“Value that skill-set and marry it up with your other passion,” Bouxa said.
Bouxa also touched on the idea that true understanding is being able to teach a concept back to other people, a skill that is required in the workplace. He explained that humans understand their lives as stories, so it is useful to understand how a narrative works
“You’re competitive, you’re important, and you have something to offer that no one else does,” Bouxa said.
Michael Lambert, an English instructor at UW-Platteville, seconded that soft skills are lacking in the world. He started with a quote that has had a lasting impact on his life:
“We think within the construct of language.”
Lambert originally thought that this quote seemed like an attempt to “argue our own importance”, but has, upon further investigation, found it to be absolutely groundbreaking.
He focused on Lera Boroditsky, a cognitive scientist whose navigation of the world was quite tangibly impacted by a new language acquisition, which she talks about her presentation, “Bird’s Eye View”.
To summarize, Boroditsky spent time learning language from an indigenous group who had no words for “left’ or “right” but, rather, referred only to cardinal directions. Instead of saying, “I’m in front of you,” they might say, “I’m north of you”. She reported that a person couldn’t even say hello without knowing their location from a “bird’s eye view”.
Chelsea Haberkorn, a grants specialist for the Office of School Safety, uses the comprehension and written communication skills that she learned from her degree every day at her job. She shared that, when communicating with her customers, it is important for her to know how to word things succinctly and clearly.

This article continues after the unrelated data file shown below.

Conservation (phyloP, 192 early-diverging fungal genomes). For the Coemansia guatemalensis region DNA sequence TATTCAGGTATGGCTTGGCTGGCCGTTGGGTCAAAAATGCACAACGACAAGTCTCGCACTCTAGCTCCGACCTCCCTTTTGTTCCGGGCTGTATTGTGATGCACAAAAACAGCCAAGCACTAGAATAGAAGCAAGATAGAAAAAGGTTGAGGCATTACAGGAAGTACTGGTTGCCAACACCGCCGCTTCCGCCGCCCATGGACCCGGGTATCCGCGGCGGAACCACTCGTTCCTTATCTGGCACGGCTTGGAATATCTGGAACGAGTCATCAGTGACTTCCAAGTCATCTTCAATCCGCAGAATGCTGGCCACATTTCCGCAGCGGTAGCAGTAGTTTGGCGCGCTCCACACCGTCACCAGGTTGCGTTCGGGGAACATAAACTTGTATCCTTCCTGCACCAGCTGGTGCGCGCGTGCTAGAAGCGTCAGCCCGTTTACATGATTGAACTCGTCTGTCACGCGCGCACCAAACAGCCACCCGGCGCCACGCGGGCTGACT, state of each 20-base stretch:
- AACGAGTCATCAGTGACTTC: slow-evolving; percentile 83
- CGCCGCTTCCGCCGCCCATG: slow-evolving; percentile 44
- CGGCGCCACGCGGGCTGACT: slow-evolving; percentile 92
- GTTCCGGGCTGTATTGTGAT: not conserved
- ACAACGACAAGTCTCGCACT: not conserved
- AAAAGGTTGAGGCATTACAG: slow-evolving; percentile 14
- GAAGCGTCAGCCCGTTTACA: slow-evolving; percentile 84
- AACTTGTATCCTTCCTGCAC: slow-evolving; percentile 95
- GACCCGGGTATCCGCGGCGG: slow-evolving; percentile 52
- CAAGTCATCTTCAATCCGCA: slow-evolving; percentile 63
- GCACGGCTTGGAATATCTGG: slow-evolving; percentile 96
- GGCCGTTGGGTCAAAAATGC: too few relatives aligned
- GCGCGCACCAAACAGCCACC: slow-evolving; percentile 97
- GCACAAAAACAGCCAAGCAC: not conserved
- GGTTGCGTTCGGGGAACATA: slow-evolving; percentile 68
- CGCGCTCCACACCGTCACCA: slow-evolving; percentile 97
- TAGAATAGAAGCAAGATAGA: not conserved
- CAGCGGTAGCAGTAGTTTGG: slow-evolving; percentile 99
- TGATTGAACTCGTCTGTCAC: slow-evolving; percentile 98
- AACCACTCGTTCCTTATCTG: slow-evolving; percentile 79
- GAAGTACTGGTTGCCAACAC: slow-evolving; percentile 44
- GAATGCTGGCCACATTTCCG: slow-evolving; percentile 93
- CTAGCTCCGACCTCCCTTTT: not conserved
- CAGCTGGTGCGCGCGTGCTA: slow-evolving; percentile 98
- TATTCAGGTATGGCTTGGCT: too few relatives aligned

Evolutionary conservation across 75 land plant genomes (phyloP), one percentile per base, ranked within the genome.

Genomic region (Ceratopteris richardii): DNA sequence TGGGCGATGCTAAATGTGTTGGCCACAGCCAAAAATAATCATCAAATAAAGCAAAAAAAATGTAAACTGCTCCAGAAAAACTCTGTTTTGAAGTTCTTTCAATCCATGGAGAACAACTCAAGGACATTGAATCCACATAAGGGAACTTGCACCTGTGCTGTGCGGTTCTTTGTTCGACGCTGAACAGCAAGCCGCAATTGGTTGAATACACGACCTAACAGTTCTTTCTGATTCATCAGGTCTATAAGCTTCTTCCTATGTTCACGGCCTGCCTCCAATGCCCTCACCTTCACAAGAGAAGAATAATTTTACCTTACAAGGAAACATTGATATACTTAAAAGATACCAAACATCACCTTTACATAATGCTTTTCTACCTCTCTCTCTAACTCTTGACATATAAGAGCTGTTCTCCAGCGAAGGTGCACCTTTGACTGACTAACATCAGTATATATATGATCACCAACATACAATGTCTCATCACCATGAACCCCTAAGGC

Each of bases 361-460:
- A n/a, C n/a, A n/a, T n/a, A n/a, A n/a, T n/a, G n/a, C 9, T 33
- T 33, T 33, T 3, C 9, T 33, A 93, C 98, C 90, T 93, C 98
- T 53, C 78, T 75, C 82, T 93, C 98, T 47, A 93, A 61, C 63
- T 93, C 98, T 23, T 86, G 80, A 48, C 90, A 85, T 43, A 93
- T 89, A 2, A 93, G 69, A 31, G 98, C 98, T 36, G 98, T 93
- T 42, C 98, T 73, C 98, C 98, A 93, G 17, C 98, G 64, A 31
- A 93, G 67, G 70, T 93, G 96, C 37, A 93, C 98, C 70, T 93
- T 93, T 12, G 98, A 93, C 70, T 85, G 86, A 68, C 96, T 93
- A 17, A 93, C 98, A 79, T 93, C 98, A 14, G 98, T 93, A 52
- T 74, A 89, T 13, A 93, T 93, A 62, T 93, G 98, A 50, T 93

Abbey Pignatari, an intensive teaching assistant, advised that students use the resources available to them on campus. She told students that when looking for jobs after graduation, “the decisions are all up to you; you don’t have to settle.” Pignatari learned how to sell herself more and how to interview the company.
“You have time to think and the opportunity to say no,” Pignatari said.
April Feiden, an English instructor at UW-Platteville, started by saying that most writing is driven by purpose, profit or both. The advantages of writing, according to Feiden, are visibility, adaptability, confidence, character, clarity and advancement. She uses her writing to help other people through written counseling. She also touched upon ghostwriting, sharing that it often lacks the credit but offers more freedom to the writer.
At the end of the presentation, the panelists had some extra advice for the students, such as: getting a job is a 6-month process, so start preparing early; update your job application materials regularly; get a business card and claim what you want to do now; get comfortable with failure; freelance writing is a great “side-hustle”; stay adaptable and, finally, they all agreed unanimously that the pursuit of a humanities degree generally results in a more well-rounded individual.